The 2012 Notre Dame forum featured five prominent members of different religious traditions who gathered together to discuss “Conviction & Compromise: Being a Person of Faith in a Liberal Democracy.” President Fr. Jenkins introduced the forum as a “vehicle to bring leading authorities to stimulate conversation and stimulate our learning.”
Professors David Campbell of the Political Science Department and M. Cathleen Kaveny of the Notre Dame Law School moderated the discussion in the Debartolo Performing Arts center on Tuesday, September 4. The moderators raised some difficult questions for the panelists, eliciting their conflicting opinions regarding faith and politics in our country. In large part, the discussion proceeded amicably and in keeping with Pastor Warren’s recommendation to the American people: “Just because we disagree doesn’t mean we have to be disagreeable.”
The opening question asked the panelists whether or not they believe their roles include political guidance for members of their faith traditions. Elder Dallin Oaks, member of the Quorum of the Twelve Apostles of the Church of Jesus Christ of Latter-Day Saints, plainly stated that leaders in his faith tradition “stay away from political guidance and rarely take positions on public policies except in very exceptional situations.” Rabbi David Saperstein, prolific writer and member of the White House Council on Faith-Based and Neighborhood Partnerships, did not agree: “We want the perfection of the whole world. How can we be right to the world if we don’t speak out on important issues?”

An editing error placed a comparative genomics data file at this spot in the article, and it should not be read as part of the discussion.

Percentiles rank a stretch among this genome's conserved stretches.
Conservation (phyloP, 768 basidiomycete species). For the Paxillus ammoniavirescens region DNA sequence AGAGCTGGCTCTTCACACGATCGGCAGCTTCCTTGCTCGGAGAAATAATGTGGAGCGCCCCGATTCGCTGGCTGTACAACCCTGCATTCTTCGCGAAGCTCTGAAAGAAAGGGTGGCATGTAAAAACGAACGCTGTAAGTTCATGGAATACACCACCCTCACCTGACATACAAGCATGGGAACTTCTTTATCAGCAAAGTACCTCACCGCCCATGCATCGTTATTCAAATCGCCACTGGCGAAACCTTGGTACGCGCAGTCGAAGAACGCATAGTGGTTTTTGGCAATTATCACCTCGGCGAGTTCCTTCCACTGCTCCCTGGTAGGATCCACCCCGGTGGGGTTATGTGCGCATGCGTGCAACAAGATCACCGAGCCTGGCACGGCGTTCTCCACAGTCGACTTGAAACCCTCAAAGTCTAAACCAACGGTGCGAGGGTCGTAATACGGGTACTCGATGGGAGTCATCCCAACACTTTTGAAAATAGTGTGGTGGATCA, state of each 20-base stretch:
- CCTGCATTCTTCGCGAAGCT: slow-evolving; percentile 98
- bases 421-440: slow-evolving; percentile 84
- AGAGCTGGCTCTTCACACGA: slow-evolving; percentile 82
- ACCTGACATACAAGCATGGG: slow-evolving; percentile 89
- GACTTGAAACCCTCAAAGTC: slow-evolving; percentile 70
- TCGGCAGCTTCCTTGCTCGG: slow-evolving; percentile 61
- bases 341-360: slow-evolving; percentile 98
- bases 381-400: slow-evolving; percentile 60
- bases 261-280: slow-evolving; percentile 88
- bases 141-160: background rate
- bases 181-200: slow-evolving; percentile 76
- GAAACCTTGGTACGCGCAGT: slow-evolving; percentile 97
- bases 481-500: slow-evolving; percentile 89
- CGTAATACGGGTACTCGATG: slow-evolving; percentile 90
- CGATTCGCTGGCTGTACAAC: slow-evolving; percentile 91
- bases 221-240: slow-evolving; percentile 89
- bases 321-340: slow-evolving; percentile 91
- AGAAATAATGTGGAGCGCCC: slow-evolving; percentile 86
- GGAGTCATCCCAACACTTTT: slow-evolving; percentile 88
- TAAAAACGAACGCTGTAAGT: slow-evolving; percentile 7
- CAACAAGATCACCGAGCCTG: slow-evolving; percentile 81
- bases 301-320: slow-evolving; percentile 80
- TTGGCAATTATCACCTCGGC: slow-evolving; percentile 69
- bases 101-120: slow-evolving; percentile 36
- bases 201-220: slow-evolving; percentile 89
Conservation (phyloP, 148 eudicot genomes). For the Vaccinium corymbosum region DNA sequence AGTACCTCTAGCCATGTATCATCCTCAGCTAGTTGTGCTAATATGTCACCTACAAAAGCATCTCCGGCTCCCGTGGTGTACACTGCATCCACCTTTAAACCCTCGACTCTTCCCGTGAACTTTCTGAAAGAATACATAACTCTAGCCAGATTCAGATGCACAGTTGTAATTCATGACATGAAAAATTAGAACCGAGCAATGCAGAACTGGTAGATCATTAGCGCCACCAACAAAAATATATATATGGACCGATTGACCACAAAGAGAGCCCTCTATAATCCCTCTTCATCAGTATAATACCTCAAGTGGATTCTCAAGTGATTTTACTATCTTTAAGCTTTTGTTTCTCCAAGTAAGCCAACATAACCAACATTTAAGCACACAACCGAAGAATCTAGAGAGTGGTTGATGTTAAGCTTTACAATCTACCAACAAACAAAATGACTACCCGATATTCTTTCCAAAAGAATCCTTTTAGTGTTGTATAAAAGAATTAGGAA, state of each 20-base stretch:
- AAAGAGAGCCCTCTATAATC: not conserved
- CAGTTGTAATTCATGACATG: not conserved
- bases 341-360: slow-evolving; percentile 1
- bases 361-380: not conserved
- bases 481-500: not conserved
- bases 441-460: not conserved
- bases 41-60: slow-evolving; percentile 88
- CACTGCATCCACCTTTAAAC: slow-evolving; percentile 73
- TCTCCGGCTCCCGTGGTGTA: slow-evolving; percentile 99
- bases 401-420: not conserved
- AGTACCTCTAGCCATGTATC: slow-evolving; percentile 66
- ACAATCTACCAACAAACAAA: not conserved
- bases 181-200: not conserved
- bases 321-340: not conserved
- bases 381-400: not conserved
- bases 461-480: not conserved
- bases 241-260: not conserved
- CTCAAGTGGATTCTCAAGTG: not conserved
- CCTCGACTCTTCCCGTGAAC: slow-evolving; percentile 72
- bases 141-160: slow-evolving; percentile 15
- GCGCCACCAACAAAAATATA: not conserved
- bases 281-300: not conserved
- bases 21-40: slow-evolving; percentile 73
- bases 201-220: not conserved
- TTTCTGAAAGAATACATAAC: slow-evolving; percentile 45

Rev. Richard Cizik, president of the New Evangelical Partnership for the Common Good, also believes in being more vocal: “I don’t want to politicize the faith, but we have to have leaders. You have no alternative than to speak up and as you see His will in your world.” Cizik acknowledged, however, that his opinions might stem from the fact that he does not have pastoral responsibilities.
In contrast, Pastor Rick Warren of Saddleback Church in Lake Forest, California, said that “his bias” is the Bible passage “My kingdom is not of this world.” Instead, he believes his role is to ask political figures about their families and about their walk with God. There is a frank limitation of politics, he said: “I don’t place all my hope in politics.” When asked whether he’s right wing or left wing he tells people: “I’m for the whole bird.”